Therefore, Open Finance should be seen as an extension of Open Banking. It’s expected to complete the overall ecosystem by incorporating services for products. According to Celent [1], there’ll be three main outcomes from this adoption:

  1. Immediate opportunities. Expanding existing open banking-enabled services: account aggregation; product switching; enhanced credit scoring/ loan applications;
  2. More specialised and complex services. Long-term retirement planning support; Financial wellbeing; SME and corporate lending;
  3. New business models. Automated deposits management; AI-based investment and financial planning tools; automated product switching.

And it doesn’t end here. After Open Finance, comes Open Data. The European Commission recently published a Data Strategy for the EU Single Market. This goes beyond Open Finance, suggesting recommendations rather than prescribing regulations. The main goal is to “create an attractive policy environment by 2030 in which open data can thrive thanks to improved standards, infrastructure and data availability”. (See Finextra, 2020).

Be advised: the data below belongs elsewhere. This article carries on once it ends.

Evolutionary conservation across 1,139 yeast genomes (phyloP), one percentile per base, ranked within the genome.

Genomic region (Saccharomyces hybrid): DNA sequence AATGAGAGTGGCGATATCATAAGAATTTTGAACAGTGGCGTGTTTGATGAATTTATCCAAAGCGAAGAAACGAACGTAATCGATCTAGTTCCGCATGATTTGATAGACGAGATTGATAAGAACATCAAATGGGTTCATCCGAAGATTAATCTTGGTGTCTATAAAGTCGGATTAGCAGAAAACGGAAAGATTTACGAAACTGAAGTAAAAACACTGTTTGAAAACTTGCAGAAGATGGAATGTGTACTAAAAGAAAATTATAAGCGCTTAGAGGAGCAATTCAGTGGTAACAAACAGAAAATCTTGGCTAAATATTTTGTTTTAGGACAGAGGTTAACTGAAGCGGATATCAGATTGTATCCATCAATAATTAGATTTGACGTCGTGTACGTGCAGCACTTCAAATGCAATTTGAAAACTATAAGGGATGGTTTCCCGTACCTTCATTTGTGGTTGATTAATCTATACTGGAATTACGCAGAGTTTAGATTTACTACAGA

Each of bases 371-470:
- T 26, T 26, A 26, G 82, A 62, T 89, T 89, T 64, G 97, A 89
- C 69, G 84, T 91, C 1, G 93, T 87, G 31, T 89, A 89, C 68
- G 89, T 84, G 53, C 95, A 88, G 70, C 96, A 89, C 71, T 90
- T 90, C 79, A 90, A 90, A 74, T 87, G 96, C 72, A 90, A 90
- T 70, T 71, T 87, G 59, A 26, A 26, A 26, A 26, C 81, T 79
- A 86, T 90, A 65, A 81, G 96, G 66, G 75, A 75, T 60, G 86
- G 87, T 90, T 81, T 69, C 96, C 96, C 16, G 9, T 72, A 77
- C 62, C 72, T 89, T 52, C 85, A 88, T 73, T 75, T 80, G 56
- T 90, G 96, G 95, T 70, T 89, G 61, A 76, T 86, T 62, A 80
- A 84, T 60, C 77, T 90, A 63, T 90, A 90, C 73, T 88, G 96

The Path Forward for Banks and IT Vendors

Open banking has the potential of bringing fundamental change to the value chain. However, it also rises considerable risks and opportunities for the financial industry.

As such, Celent provides several recommendations. On one hand, that financial institutions should look to follow to maximise their response [1]. On the other hand, that vendors should embrace to grasp opportunities from Open Banking and Open Finance ecosystem [2].

On the bank side: